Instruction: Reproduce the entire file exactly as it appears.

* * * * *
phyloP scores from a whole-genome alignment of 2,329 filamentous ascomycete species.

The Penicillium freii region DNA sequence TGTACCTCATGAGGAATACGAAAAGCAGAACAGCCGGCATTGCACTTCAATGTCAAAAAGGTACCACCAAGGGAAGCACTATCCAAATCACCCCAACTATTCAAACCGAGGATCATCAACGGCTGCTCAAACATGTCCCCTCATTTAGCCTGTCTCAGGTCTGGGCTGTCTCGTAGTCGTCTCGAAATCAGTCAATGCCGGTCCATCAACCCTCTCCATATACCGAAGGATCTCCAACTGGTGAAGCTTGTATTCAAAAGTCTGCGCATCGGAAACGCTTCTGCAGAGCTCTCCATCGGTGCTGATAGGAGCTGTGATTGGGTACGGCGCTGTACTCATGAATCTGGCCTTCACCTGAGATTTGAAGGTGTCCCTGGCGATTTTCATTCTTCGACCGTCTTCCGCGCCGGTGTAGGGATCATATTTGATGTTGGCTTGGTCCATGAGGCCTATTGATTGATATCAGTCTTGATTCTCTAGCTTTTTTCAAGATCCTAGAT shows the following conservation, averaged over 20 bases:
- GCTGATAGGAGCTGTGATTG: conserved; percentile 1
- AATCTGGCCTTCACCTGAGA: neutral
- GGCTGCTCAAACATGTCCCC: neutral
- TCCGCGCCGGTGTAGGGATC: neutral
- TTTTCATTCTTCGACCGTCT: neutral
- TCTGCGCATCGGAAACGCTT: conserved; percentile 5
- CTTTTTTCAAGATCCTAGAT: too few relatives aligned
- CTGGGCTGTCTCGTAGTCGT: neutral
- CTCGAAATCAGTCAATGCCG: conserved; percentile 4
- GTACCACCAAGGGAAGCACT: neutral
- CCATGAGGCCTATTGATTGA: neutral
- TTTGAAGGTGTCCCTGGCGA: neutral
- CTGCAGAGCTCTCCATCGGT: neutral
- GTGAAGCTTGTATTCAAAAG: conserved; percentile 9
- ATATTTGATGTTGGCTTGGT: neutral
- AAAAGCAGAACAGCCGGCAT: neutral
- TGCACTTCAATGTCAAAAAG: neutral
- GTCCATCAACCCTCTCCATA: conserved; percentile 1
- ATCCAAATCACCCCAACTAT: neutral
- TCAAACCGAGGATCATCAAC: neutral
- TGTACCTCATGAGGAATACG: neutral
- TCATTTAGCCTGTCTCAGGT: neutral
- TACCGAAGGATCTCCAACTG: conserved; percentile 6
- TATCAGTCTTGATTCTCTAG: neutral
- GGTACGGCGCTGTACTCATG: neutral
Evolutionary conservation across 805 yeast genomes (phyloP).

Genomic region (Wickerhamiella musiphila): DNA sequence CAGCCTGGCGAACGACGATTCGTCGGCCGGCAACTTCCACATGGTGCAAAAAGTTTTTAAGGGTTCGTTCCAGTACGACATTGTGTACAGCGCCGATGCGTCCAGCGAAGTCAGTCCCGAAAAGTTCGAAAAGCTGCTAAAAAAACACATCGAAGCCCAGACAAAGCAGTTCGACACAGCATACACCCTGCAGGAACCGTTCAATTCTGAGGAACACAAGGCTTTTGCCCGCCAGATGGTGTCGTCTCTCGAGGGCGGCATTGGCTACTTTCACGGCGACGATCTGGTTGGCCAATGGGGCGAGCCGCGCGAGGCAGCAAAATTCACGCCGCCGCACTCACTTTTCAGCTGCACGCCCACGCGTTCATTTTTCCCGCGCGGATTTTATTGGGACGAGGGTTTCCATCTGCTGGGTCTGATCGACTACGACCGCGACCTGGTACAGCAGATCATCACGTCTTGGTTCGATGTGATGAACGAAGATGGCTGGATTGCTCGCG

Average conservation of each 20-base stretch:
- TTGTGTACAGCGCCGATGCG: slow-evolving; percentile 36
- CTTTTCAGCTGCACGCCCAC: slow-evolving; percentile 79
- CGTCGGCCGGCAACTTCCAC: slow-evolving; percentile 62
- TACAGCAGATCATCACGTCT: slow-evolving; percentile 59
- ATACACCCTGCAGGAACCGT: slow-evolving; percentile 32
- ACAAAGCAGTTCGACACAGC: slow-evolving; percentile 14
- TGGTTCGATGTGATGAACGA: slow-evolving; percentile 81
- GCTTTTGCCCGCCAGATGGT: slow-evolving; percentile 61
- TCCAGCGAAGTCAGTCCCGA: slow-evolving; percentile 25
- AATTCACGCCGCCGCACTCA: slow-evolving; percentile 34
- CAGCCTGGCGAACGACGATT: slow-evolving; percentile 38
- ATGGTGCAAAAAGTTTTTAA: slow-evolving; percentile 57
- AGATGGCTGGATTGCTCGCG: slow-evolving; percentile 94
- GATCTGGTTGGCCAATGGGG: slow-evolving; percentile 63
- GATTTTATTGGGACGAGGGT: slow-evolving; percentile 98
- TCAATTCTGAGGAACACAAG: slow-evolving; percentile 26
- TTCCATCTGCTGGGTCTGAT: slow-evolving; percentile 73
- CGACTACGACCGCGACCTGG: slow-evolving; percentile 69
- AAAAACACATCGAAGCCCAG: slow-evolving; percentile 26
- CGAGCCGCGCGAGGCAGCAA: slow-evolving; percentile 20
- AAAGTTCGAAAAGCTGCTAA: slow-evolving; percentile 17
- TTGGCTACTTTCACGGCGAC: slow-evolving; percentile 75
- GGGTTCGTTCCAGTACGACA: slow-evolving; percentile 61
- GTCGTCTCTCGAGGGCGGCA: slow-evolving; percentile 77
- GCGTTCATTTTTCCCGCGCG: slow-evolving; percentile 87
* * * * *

phyloP scores from a whole-genome alignment of 2,329 filamentous ascomycete species.

The Penicillium freii region DNA sequence TGTACCTCATGAGGAATACGAAAAGCAGAACAGCCGGCATTGCACTTCAATGTCAAAAAGGTACCACCAAGGGAAGCACTATCCAAATCACCCCAACTATTCAAACCGAGGATCATCAACGGCTGCTCAAACATGTCCCCTCATTTAGCCTGTCTCAGGTCTGGGCTGTCTCGTAGTCGTCTCGAAATCAGTCAATGCCGGTCCATCAACCCTCTCCATATACCGAAGGATCTCCAACTGGTGAAGCTTGTATTCAAAAGTCTGCGCATCGGAAACGCTTCTGCAGAGCTCTCCATCGGTGCTGATAGGAGCTGTGATTGGGTACGGCGCTGTACTCATGAATCTGGCCTTCACCTGAGATTTGAAGGTGTCCCTGGCGATTTTCATTCTTCGACCGTCTTCCGCGCCGGTGTAGGGATCATATTTGATGTTGGCTTGGTCCATGAGGCCTATTGATTGATATCAGTCTTGATTCTCTAGCTTTTTTCAAGATCCTAGAT shows the following conservation, averaged over 20 bases:
- GCTGATAGGAGCTGTGATTG: conserved; percentile 1
- AATCTGGCCTTCACCTGAGA: neutral
- GGCTGCTCAAACATGTCCCC: neutral
- TCCGCGCCGGTGTAGGGATC: neutral
- TTTTCATTCTTCGACCGTCT: neutral
- TCTGCGCATCGGAAACGCTT: conserved; percentile 5
- CTTTTTTCAAGATCCTAGAT: too few relatives aligned
- CTGGGCTGTCTCGTAGTCGT: neutral
- CTCGAAATCAGTCAATGCCG: conserved; percentile 4
- GTACCACCAAGGGAAGCACT: neutral
- CCATGAGGCCTATTGATTGA: neutral
- TTTGAAGGTGTCCCTGGCGA: neutral
- CTGCAGAGCTCTCCATCGGT: neutral
- GTGAAGCTTGTATTCAAAAG: conserved; percentile 9
- ATATTTGATGTTGGCTTGGT: neutral
- AAAAGCAGAACAGCCGGCAT: neutral
- TGCACTTCAATGTCAAAAAG: neutral
- GTCCATCAACCCTCTCCATA: conserved; percentile 1
- ATCCAAATCACCCCAACTAT: neutral
- TCAAACCGAGGATCATCAAC: neutral
- TGTACCTCATGAGGAATACG: neutral
- TCATTTAGCCTGTCTCAGGT: neutral
- TACCGAAGGATCTCCAACTG: conserved; percentile 6
- TATCAGTCTTGATTCTCTAG: neutral
- GGTACGGCGCTGTACTCATG: neutral
Evolutionary conservation across 805 yeast genomes (phyloP).

Genomic region (Wickerhamiella musiphila): DNA sequence CAGCCTGGCGAACGACGATTCGTCGGCCGGCAACTTCCACATGGTGCAAAAAGTTTTTAAGGGTTCGTTCCAGTACGACATTGTGTACAGCGCCGATGCGTCCAGCGAAGTCAGTCCCGAAAAGTTCGAAAAGCTGCTAAAAAAACACATCGAAGCCCAGACAAAGCAGTTCGACACAGCATACACCCTGCAGGAACCGTTCAATTCTGAGGAACACAAGGCTTTTGCCCGCCAGATGGTGTCGTCTCTCGAGGGCGGCATTGGCTACTTTCACGGCGACGATCTGGTTGGCCAATGGGGCGAGCCGCGCGAGGCAGCAAAATTCACGCCGCCGCACTCACTTTTCAGCTGCACGCCCACGCGTTCATTTTTCCCGCGCGGATTTTATTGGGACGAGGGTTTCCATCTGCTGGGTCTGATCGACTACGACCGCGACCTGGTACAGCAGATCATCACGTCTTGGTTCGATGTGATGAACGAAGATGGCTGGATTGCTCGCG

Average conservation of each 20-base stretch:
- TTGTGTACAGCGCCGATGCG: slow-evolving; percentile 36
- CTTTTCAGCTGCACGCCCAC: slow-evolving; percentile 79
- CGTCGGCCGGCAACTTCCAC: slow-evolving; percentile 62
- TACAGCAGATCATCACGTCT: slow-evolving; percentile 59
- ATACACCCTGCAGGAACCGT: slow-evolving; percentile 32
- ACAAAGCAGTTCGACACAGC: slow-evolving; percentile 14
- TGGTTCGATGTGATGAACGA: slow-evolving; percentile 81
- GCTTTTGCCCGCCAGATGGT: slow-evolving; percentile 61
- TCCAGCGAAGTCAGTCCCGA: slow-evolving; percentile 25
- AATTCACGCCGCCGCACTCA: slow-evolving; percentile 34
- CAGCCTGGCGAACGACGATT: slow-evolving; percentile 38
- ATGGTGCAAAAAGTTTTTAA: slow-evolving; percentile 57
- AGATGGCTGGATTGCTCGCG: slow-evolving; percentile 94
- GATCTGGTTGGCCAATGGGG: slow-evolving; percentile 63
- GATTTTATTGGGACGAGGGT: slow-evolving; percentile 98
- TCAATTCTGAGGAACACAAG: slow-evolving; percentile 26
- TTCCATCTGCTGGGTCTGAT: slow-evolving; percentile 73
- CGACTACGACCGCGACCTGG: slow-evolving; percentile 69
- AAAAACACATCGAAGCCCAG: slow-evolving; percentile 26
- CGAGCCGCGCGAGGCAGCAA: slow-evolving; percentile 20
- AAAGTTCGAAAAGCTGCTAA: slow-evolving; percentile 17
- TTGGCTACTTTCACGGCGAC: slow-evolving; percentile 75
- GGGTTCGTTCCAGTACGACA: slow-evolving; percentile 61
- GTCGTCTCTCGAGGGCGGCA: slow-evolving; percentile 77
- GCGTTCATTTTTCCCGCGCG: slow-evolving; percentile 87